Miyazawa says one of the main reasons the NBC decided to introduce a digital currency was “attempting financial inclusion.” In Cambodia, only about 20% of the population has a bank account, and about 80% of Cambodians have no means of settlement other than cash payment. On the other hand, smartphone penetration is said to be 150%. By downloading the Bakong application via smartphone, 16 million Cambodian citizens will potentially be able to send money to anyone using a method other than cash. The technology is also expected to increase the number of bank accounts because, while standard Bakong transactions are limited to $250 per day, having a bank account removes such restrictions. In addition, people who need the convenience of online transactions will be encouraged to open bank accounts for larger transactions or business purposes.
According to Miyazawa, “currency strengthening” is another reason the NBC decided to introduce a digital currency. In recent years, the possible introduction of a digital Chinese yuan and Facebook’s Libra have been discussed in international financial markets. If such well-known digital currencies are introduced first, the NBC fears a decrease in the use of the Cambodian riel. By introducing Bakong now, Soramitsu and the NBC hope to mitigate both potential concerns.

2020: a Potential Landmark Year for Blockchain

Another major reason Soramitsu decided to work with the NBC in the development of cryptocurrencies was an experience Miyazawa had during a previous project. Prior to joining Soramitsu, he worked for the Sony Group and was one of the core members of the launch of electronic currency called “Edy” (now Rakuten Edy). Miyazawa now looks back on his time with Sony as a bitter lesson learned. As with the introduction of credit cards, he has helped develop a mechanism to process payment and then send money later. In this case, even if a small store sells something, there is a time lag until payment is made, and the next purchase cannot be made. The development of Bakong applies this lesson by allowing users to settle and remit payment immediately.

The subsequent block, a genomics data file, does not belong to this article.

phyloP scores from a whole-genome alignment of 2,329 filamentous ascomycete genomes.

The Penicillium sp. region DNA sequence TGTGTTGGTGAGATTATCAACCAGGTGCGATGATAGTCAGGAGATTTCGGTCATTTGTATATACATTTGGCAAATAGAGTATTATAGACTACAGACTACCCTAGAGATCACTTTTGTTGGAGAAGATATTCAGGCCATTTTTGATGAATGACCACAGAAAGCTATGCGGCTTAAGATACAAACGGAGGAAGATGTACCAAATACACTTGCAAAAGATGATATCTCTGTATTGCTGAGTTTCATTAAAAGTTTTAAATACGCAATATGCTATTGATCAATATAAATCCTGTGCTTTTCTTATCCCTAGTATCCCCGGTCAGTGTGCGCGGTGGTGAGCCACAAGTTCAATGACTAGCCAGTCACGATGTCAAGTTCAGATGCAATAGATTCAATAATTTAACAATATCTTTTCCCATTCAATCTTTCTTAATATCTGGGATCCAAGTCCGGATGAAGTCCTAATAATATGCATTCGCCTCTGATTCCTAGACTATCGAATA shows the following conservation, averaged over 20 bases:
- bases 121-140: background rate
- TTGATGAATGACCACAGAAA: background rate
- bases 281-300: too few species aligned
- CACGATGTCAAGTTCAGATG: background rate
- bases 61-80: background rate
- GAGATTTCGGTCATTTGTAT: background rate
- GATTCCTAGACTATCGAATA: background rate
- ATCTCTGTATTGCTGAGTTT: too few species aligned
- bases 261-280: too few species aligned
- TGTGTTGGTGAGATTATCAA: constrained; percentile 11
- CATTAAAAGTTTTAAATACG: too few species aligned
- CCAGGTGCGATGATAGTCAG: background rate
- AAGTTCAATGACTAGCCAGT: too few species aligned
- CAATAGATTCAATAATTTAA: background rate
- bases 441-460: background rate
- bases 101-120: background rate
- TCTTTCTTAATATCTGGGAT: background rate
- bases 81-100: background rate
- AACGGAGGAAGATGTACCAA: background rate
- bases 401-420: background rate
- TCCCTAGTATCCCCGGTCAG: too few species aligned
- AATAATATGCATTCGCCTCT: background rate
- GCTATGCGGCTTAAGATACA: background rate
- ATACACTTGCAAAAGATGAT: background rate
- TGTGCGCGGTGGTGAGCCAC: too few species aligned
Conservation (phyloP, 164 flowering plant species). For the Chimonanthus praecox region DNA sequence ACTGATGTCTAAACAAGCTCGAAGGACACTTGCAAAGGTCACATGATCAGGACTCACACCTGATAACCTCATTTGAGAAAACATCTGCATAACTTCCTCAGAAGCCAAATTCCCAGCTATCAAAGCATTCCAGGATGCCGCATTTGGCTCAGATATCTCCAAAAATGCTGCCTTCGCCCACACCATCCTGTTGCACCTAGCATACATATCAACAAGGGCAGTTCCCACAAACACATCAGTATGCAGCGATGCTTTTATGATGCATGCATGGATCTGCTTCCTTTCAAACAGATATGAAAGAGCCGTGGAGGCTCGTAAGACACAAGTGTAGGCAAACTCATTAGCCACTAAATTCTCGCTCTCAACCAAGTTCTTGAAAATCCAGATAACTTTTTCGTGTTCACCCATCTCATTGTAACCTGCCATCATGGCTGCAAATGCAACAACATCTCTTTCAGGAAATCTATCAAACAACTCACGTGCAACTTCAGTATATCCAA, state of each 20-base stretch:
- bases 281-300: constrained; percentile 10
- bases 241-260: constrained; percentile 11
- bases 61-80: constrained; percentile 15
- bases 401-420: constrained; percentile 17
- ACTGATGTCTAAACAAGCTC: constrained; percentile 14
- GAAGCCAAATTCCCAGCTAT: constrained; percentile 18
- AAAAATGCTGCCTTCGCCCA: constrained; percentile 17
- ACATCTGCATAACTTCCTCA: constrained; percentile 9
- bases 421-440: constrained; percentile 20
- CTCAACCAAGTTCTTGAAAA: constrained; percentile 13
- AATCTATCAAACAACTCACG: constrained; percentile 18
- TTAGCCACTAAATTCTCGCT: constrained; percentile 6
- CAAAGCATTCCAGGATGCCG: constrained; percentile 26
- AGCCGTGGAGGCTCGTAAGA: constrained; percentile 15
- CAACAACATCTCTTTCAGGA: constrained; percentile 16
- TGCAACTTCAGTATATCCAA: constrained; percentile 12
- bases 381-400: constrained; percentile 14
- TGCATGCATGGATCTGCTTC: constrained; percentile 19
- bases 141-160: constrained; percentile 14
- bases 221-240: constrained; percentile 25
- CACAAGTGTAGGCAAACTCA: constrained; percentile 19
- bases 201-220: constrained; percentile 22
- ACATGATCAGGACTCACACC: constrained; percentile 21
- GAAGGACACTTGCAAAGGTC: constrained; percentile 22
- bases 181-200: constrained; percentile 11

Miyazawa predicts that “2020 will be a milestone year for blockchain, as blockchain utilization is progressing around the world”. With the wave of digitization currently occurring in financial and currency markets around the globe, Japan, which has a lot of cash settlements, may need to follow this trend. (Keitaro Fukushima)










本誌編集部・福島 勁太郎